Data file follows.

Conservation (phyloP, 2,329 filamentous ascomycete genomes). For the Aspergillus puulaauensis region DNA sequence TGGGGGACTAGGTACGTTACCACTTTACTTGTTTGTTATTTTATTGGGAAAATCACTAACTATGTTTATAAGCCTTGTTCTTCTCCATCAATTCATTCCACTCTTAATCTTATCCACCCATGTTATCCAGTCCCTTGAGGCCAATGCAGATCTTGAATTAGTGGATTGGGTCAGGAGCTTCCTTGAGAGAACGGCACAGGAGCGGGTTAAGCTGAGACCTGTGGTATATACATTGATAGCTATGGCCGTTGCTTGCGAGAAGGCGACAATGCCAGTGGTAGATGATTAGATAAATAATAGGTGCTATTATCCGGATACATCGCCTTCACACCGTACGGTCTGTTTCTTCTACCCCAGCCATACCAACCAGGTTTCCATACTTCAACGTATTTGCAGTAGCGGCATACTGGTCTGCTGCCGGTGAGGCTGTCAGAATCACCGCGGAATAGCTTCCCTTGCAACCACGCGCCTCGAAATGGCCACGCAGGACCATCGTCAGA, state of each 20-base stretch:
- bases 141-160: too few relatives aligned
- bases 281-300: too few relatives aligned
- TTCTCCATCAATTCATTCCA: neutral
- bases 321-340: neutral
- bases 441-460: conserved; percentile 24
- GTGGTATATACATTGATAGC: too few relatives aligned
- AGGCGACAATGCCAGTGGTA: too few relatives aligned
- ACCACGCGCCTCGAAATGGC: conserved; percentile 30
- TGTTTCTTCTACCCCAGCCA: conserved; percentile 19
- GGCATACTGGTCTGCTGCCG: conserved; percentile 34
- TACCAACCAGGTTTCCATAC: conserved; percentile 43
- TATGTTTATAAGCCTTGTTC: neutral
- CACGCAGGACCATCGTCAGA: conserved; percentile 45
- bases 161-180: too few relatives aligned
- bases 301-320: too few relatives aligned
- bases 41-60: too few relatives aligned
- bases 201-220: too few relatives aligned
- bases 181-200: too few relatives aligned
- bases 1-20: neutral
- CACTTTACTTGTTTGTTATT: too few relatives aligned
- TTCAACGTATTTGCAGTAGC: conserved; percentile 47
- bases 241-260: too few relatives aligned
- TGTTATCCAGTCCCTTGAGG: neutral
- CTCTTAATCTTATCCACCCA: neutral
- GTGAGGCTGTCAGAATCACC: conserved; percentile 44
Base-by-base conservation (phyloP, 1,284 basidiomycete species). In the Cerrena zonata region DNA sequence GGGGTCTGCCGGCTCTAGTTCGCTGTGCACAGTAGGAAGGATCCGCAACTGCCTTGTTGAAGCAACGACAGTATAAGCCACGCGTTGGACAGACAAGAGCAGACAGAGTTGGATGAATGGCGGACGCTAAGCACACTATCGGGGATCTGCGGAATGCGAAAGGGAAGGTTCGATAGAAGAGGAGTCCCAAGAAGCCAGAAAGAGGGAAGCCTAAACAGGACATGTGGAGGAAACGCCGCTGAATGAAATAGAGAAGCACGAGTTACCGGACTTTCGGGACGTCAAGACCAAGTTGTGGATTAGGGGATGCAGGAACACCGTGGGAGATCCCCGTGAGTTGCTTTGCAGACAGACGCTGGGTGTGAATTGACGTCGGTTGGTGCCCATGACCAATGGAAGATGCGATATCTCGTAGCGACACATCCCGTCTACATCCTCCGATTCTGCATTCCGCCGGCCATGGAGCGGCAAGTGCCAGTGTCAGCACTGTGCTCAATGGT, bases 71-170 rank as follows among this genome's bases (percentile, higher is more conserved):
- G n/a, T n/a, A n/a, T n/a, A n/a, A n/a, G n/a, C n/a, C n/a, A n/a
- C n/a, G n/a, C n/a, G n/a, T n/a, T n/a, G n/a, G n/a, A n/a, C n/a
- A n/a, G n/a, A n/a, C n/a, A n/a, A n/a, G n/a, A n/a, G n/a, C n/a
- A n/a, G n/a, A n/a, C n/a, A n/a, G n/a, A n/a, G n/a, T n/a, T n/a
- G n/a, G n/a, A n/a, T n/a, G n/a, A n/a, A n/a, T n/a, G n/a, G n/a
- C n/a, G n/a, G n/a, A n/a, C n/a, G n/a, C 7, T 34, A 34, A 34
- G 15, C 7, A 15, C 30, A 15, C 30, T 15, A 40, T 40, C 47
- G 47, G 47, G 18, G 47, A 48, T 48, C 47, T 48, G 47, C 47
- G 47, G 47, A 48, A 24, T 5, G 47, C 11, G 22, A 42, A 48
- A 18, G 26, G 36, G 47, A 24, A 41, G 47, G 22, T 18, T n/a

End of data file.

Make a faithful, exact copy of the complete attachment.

Conservation (phyloP, 2,329 filamentous ascomycete genomes). For the Aspergillus puulaauensis region DNA sequence TGGGGGACTAGGTACGTTACCACTTTACTTGTTTGTTATTTTATTGGGAAAATCACTAACTATGTTTATAAGCCTTGTTCTTCTCCATCAATTCATTCCACTCTTAATCTTATCCACCCATGTTATCCAGTCCCTTGAGGCCAATGCAGATCTTGAATTAGTGGATTGGGTCAGGAGCTTCCTTGAGAGAACGGCACAGGAGCGGGTTAAGCTGAGACCTGTGGTATATACATTGATAGCTATGGCCGTTGCTTGCGAGAAGGCGACAATGCCAGTGGTAGATGATTAGATAAATAATAGGTGCTATTATCCGGATACATCGCCTTCACACCGTACGGTCTGTTTCTTCTACCCCAGCCATACCAACCAGGTTTCCATACTTCAACGTATTTGCAGTAGCGGCATACTGGTCTGCTGCCGGTGAGGCTGTCAGAATCACCGCGGAATAGCTTCCCTTGCAACCACGCGCCTCGAAATGGCCACGCAGGACCATCGTCAGA, state of each 20-base stretch:
- bases 141-160: too few relatives aligned
- bases 281-300: too few relatives aligned
- TTCTCCATCAATTCATTCCA: neutral
- bases 321-340: neutral
- bases 441-460: conserved; percentile 24
- GTGGTATATACATTGATAGC: too few relatives aligned
- AGGCGACAATGCCAGTGGTA: too few relatives aligned
- ACCACGCGCCTCGAAATGGC: conserved; percentile 30
- TGTTTCTTCTACCCCAGCCA: conserved; percentile 19
- GGCATACTGGTCTGCTGCCG: conserved; percentile 34
- TACCAACCAGGTTTCCATAC: conserved; percentile 43
- TATGTTTATAAGCCTTGTTC: neutral
- CACGCAGGACCATCGTCAGA: conserved; percentile 45
- bases 161-180: too few relatives aligned
- bases 301-320: too few relatives aligned
- bases 41-60: too few relatives aligned
- bases 201-220: too few relatives aligned
- bases 181-200: too few relatives aligned
- bases 1-20: neutral
- CACTTTACTTGTTTGTTATT: too few relatives aligned
- TTCAACGTATTTGCAGTAGC: conserved; percentile 47
- bases 241-260: too few relatives aligned
- TGTTATCCAGTCCCTTGAGG: neutral
- CTCTTAATCTTATCCACCCA: neutral
- GTGAGGCTGTCAGAATCACC: conserved; percentile 44
Base-by-base conservation (phyloP, 1,284 basidiomycete species). In the Cerrena zonata region DNA sequence GGGGTCTGCCGGCTCTAGTTCGCTGTGCACAGTAGGAAGGATCCGCAACTGCCTTGTTGAAGCAACGACAGTATAAGCCACGCGTTGGACAGACAAGAGCAGACAGAGTTGGATGAATGGCGGACGCTAAGCACACTATCGGGGATCTGCGGAATGCGAAAGGGAAGGTTCGATAGAAGAGGAGTCCCAAGAAGCCAGAAAGAGGGAAGCCTAAACAGGACATGTGGAGGAAACGCCGCTGAATGAAATAGAGAAGCACGAGTTACCGGACTTTCGGGACGTCAAGACCAAGTTGTGGATTAGGGGATGCAGGAACACCGTGGGAGATCCCCGTGAGTTGCTTTGCAGACAGACGCTGGGTGTGAATTGACGTCGGTTGGTGCCCATGACCAATGGAAGATGCGATATCTCGTAGCGACACATCCCGTCTACATCCTCCGATTCTGCATTCCGCCGGCCATGGAGCGGCAAGTGCCAGTGTCAGCACTGTGCTCAATGGT, bases 71-170 rank as follows among this genome's bases (percentile, higher is more conserved):
- G n/a, T n/a, A n/a, T n/a, A n/a, A n/a, G n/a, C n/a, C n/a, A n/a
- C n/a, G n/a, C n/a, G n/a, T n/a, T n/a, G n/a, G n/a, A n/a, C n/a
- A n/a, G n/a, A n/a, C n/a, A n/a, A n/a, G n/a, A n/a, G n/a, C n/a
- A n/a, G n/a, A n/a, C n/a, A n/a, G n/a, A n/a, G n/a, T n/a, T n/a
- G n/a, G n/a, A n/a, T n/a, G n/a, A n/a, A n/a, T n/a, G n/a, G n/a
- C n/a, G n/a, G n/a, A n/a, C n/a, G n/a, C 7, T 34, A 34, A 34
- G 15, C 7, A 15, C 30, A 15, C 30, T 15, A 40, T 40, C 47
- G 47, G 47, G 18, G 47, A 48, T 48, C 47, T 48, G 47, C 47
- G 47, G 47, A 48, A 24, T 5, G 47, C 11, G 22, A 42, A 48
- A 18, G 26, G 36, G 47, A 24, A 41, G 47, G 22, T 18, T n/a